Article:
HIV has traditionally been one of the most terrifying diseases known to humankind, but now, certain news reports have many asking: will it soon be eradicated? The human race has faced numerous threats from catastrophic diseases such as the malaria epidemic that killed millions in the early 20th century. From time to time, new viruses and strains of disease spring up out of nowhere, but thanks to current significant advancements in medical technology as well as emergency contingencies, these diseases are often solved before they inflict heavy losses. HIV, however, has proven to be challenging for doctors and researchers alike.
The Human Immunodeficiency Syndrome (HIV) is a viral disease that works by suppressing the body’s immune system, rendering it defenseless and therefore leaving it open to attack by opportunistic diseases that eventually lead to the patient’s death.
HIV has been a medical puzzle for over thirty years since its widespread emergence in the 1980s. It has led to the loss of millions of lives, giving medical researchers endless sleepless nights and a lot of pressure to save the human race from this vicious monster of a virus, although there are now medications to prolong life unlike the past when contracting HIV was deemed an outright death sentence. With the latest news from laboratories and research institutes, many are asking if HIV may soon be eradicated, but there is the need for a significant amount of further study before making a determination about whether any of these reports can be replicated.
There have been quite a few reported incidents where people have been claimed to have been cured of HIV, but it is necessary to examine the evidence behind these claims. These incidents have led to massive investments into more research by governments, non-governmental organizations and even multi-national corporations. The goal is to come up with a credible cure for this infection based on the medical procedures employed by doctors and researchers who claim to have had success in eradicating HIV. By studying these accounts, health authorities hope that a cure is on the horizon. Unfortunately, there is scant evidence that has been published in medical journals to confirm the findings of some doctors working in this field.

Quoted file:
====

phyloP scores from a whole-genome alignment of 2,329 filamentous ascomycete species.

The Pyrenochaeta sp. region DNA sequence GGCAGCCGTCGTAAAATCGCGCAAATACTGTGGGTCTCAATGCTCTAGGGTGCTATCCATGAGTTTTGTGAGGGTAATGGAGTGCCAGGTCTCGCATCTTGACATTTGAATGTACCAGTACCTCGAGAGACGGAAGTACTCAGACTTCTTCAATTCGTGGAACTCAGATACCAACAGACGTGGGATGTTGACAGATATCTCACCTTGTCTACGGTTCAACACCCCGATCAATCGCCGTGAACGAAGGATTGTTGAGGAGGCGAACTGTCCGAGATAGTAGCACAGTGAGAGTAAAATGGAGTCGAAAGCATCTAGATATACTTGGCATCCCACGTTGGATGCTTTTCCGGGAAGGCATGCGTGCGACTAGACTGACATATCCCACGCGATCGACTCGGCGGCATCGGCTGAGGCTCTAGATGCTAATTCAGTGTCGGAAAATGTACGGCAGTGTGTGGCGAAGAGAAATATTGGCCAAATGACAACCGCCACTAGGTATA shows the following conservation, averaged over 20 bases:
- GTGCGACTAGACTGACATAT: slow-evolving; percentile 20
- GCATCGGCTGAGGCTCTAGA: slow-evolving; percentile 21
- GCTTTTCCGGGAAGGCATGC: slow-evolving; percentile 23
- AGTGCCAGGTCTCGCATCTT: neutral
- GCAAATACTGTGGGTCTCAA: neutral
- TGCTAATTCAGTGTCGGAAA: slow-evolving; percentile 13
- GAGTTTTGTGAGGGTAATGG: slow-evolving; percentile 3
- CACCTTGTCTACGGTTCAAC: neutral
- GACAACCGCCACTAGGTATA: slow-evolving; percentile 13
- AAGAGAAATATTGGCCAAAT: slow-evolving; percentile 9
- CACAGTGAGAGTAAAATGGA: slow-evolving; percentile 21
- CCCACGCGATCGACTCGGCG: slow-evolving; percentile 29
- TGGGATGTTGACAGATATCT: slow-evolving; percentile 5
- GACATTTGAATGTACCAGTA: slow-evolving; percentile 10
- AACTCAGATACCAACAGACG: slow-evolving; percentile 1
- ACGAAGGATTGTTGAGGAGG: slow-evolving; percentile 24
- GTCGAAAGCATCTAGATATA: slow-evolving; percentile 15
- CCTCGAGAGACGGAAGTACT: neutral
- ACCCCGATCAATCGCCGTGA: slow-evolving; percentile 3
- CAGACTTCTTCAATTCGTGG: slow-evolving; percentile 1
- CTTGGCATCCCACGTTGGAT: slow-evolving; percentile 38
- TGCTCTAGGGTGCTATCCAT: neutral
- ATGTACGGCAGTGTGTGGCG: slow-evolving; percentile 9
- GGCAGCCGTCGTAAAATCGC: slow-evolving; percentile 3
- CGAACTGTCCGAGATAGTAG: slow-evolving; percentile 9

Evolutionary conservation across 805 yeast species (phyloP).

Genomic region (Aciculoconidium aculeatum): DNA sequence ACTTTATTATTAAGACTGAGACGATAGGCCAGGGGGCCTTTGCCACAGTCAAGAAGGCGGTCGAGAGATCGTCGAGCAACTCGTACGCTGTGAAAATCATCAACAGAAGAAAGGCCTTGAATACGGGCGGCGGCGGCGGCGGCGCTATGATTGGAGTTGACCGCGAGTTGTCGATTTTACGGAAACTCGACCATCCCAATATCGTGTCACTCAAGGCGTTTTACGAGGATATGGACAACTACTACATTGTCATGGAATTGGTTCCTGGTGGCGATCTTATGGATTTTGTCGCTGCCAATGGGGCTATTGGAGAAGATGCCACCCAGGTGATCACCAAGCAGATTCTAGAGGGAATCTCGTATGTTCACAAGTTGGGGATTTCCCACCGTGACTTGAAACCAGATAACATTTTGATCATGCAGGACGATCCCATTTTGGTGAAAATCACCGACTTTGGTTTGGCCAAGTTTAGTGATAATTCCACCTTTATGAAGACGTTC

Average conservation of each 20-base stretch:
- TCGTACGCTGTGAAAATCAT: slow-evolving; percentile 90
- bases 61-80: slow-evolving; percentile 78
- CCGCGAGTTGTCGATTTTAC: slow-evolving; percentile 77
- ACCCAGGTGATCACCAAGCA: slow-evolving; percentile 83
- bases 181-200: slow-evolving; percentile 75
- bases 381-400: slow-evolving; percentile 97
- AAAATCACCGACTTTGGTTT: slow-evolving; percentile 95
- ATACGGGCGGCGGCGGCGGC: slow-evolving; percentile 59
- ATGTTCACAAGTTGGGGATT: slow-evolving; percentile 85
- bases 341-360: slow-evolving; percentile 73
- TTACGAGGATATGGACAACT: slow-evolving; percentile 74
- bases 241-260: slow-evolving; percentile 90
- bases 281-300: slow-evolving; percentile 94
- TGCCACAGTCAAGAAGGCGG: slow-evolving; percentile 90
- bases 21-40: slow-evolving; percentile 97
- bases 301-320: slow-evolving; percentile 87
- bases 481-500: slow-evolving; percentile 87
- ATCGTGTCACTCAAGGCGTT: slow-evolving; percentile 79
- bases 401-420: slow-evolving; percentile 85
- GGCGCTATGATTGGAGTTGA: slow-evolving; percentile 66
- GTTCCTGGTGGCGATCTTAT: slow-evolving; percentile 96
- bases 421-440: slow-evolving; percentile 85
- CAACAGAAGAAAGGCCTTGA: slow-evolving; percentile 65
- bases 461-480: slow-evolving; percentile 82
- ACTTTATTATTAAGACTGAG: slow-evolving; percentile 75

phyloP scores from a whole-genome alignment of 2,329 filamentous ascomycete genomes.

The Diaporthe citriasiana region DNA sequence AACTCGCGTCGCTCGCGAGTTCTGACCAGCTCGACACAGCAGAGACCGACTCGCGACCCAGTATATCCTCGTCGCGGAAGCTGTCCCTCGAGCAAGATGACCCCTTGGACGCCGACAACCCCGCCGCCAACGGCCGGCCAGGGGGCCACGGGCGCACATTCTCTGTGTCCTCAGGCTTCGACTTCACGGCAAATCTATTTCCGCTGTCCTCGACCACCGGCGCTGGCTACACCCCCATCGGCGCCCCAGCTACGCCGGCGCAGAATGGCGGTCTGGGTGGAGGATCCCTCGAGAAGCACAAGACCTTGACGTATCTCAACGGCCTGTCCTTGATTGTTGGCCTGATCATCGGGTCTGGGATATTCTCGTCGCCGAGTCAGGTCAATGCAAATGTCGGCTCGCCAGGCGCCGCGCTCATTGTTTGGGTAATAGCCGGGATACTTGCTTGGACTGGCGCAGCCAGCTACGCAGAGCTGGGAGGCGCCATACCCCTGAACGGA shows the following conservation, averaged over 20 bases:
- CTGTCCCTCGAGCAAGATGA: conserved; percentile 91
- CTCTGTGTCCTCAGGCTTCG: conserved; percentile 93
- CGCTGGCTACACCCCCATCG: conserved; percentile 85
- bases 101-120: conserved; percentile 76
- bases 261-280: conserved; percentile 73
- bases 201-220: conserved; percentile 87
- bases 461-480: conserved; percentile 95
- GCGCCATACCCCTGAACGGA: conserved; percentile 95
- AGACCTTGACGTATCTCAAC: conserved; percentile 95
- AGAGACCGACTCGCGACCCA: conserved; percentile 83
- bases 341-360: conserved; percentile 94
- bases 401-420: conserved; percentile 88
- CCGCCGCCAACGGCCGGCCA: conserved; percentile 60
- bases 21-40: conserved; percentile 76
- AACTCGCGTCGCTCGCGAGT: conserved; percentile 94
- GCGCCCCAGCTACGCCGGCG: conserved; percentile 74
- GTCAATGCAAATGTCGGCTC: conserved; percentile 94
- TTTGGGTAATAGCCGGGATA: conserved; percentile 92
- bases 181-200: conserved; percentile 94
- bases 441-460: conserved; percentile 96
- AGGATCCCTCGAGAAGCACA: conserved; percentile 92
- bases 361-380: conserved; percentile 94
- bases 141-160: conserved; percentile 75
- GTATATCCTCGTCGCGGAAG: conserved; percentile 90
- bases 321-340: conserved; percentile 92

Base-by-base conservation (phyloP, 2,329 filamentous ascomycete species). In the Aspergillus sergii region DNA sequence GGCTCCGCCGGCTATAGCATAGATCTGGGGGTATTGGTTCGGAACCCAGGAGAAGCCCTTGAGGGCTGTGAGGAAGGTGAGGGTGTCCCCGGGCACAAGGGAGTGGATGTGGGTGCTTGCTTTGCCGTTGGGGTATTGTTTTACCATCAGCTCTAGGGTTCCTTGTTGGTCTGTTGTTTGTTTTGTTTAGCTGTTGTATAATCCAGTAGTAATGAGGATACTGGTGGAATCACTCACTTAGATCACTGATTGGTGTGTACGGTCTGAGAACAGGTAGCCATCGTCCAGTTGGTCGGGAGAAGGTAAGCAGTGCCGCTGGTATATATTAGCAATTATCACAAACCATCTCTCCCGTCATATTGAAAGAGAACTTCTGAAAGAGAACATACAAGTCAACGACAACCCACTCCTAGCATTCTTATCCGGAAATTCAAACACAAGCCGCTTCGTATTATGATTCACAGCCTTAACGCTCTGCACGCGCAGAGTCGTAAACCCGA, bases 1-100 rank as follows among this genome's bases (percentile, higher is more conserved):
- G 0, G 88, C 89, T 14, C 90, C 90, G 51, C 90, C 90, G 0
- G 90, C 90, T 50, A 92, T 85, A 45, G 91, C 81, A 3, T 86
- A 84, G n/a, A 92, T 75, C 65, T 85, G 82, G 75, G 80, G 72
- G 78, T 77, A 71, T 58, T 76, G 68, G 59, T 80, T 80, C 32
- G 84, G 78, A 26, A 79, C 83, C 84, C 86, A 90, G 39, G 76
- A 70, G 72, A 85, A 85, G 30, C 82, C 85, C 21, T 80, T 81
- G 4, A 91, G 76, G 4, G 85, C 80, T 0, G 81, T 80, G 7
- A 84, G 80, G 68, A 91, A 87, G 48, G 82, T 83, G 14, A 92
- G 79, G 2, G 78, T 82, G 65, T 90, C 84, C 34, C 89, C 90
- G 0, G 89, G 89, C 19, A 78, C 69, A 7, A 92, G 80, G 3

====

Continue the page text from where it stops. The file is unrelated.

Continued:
The latest news comes out of Boston and involves two patients who have been reported to be free of the HIV virus after undergoing a bone-marrow transplant. This report has generated much excitement in the medical community because it appears to be a complete cure.
At John Hopkins hospital in the U.S., a new-born infant is reported to have been functionally cured of HIV after being administered with anti-viral medication immediately after birth. The baby no longer uses any HIV medication.
In Berlin, Germany, a patient named Timothy Ray Brown (The Berlin Patient), is also reported to have been functionally cured after a bone-marrow transplant.
In Demark, researchers at Aarhus University Hospital are currently testing a method of eliminating HIV. They are particularly optimistic about their potential success because the patients are responding well to the treatment so far. This has led some to speculate that that an affordable HIV cure could be available within a few months.
In Kenya, Doctor Simon Barasa Situma, a physician at the Technical University of Kenya, is conducting a confirmation test on patients with a drug he claims can cure HIV. There are also numerous reports from both Asia and Africa about people who claim to have been cured of HIV after medication, including traditional medicine. With all of these reports, it seems there could possibly be the potential that HIV may soon be eradicated, but it is important that further, peer reviewed studies by performed in the future to confirm these initial findings.
By: Rebecca Savastio